Sens. Carl Levin (left) and John McCain are asking the Pentagon to explain its handling of a botched $1 billion Air Force logistics management program. The two are seen above in a February photo. (Chip Somodevilla / Getty Images))
In a harshly worded letter, the leaders of the Senate Armed Services Committee are asking the Pentagon to explain its handling of a botched $1 billion Air Force logistics management program.
“From what we know to date, this case appears to be one of the most egregious examples of mismanagement in recent memory,” Sens. Carl Levin, D-Mich., and John McCain, R-Ariz., wrote in a Wednesday letter to Defense Secretary Leon Panetta.
“We believe that the public and the taxpayers deserve a clear explanation for how the Air Force came to spend more than a billion dollars without receiving any significant military capability, who will be held accountable, and what steps the department is taking to ensure that this will not happen again.”
Air Force leaders last month scuttled the Expeditionary Combat Support System after acknowledging that they had gotten little in return for the $1.03 billion invested since 2005. The service, which had already restructured the program three times, opted to pull the plug after determining that it would have to spend another $1 billion to get one-quarter of the original capability by 2020.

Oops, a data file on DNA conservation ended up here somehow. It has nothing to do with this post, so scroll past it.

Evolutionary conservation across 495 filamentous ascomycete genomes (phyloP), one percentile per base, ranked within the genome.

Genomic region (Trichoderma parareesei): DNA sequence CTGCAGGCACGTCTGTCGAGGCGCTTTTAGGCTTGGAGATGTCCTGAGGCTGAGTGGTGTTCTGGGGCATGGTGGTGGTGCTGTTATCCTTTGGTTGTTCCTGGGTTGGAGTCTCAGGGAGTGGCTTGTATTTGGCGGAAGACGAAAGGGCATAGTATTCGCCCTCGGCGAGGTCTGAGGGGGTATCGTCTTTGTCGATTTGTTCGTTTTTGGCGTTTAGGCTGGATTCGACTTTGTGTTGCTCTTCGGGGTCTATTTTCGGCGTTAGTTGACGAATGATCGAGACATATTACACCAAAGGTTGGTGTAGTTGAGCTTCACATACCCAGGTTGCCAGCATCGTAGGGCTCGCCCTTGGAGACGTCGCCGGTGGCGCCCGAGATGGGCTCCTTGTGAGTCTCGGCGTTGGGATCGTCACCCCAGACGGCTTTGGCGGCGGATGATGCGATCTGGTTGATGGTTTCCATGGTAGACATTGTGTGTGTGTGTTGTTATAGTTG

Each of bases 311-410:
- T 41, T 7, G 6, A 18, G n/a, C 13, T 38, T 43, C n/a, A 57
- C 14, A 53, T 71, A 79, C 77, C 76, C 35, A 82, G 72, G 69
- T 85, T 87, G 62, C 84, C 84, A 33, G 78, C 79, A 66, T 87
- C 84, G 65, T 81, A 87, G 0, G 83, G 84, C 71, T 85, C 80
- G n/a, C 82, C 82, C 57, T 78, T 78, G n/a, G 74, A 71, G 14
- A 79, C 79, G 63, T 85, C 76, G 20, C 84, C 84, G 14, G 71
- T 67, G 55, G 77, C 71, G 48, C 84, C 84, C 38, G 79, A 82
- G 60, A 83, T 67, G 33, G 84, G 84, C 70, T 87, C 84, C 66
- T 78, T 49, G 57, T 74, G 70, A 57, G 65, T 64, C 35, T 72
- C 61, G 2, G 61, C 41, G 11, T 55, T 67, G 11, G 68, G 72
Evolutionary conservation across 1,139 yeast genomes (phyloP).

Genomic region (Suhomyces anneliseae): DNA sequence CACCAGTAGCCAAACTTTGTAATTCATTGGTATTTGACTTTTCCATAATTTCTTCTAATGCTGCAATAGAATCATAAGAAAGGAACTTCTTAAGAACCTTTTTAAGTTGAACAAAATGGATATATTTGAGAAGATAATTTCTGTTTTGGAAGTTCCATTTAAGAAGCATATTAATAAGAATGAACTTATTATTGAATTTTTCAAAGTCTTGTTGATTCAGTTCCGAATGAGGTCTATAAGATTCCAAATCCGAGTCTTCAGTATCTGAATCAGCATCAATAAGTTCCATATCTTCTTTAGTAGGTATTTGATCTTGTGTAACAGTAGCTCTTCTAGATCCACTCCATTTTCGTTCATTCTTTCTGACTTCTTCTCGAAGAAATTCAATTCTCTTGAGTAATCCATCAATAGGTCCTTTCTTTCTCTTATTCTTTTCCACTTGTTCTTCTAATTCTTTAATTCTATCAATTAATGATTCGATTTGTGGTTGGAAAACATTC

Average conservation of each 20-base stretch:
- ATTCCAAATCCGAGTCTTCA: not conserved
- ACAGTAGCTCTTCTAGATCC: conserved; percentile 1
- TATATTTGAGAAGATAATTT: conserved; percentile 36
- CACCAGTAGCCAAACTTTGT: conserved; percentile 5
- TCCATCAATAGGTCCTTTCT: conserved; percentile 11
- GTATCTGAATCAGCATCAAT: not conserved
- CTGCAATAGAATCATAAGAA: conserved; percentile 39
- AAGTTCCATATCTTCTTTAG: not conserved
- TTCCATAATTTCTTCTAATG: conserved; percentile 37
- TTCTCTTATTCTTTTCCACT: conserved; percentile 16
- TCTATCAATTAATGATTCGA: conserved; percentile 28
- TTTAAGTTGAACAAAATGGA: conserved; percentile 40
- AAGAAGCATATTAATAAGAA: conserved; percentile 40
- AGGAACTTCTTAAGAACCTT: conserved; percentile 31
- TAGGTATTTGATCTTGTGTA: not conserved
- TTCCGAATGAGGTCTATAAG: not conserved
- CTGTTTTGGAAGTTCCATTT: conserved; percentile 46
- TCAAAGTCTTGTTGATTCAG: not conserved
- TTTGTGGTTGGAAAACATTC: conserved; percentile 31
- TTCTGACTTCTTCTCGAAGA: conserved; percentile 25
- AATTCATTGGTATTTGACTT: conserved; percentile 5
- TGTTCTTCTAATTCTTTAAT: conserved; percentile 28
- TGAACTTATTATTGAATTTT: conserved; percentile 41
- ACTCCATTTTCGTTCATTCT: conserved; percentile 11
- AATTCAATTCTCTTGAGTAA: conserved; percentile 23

The ECSS had been a key element in the Air Force’s plan to have auditable financial books by 2017. Instead, it will now have to rely on aging legacy systems to make that congressionally mandated goal.
Among other questions, the two senators asked Panetta to explain:
The main causes for the ECSS’s failure and why it took so long for senior management to recognize the problems and cancel the program.
How the Defense Department plans to change its management of other enterprise resource planning systems to avoid similar problems in the future
What steps Pentagon officials will take to ensure that the performance of the prime contractor, Computer Sciences Corp., is considered in future contract awards.
How the Air Force plans to meet the ECSS’s original objectives, as well as the 2017 audit-readiness deadline.
In an interview with Federal Times last month, senior Air Force officials blamed the program’s demise on several factors, including the lack of a firm master schedule, Oracle software that wasn’t fully developed, and CSC’s inability to tailor that software to what the system was supposed to do. CSC, which was fired from the project in March, was paid about $527 million for its work, according to the Air Force.
Levin is the committee’s chairman; McCain, its top Republican.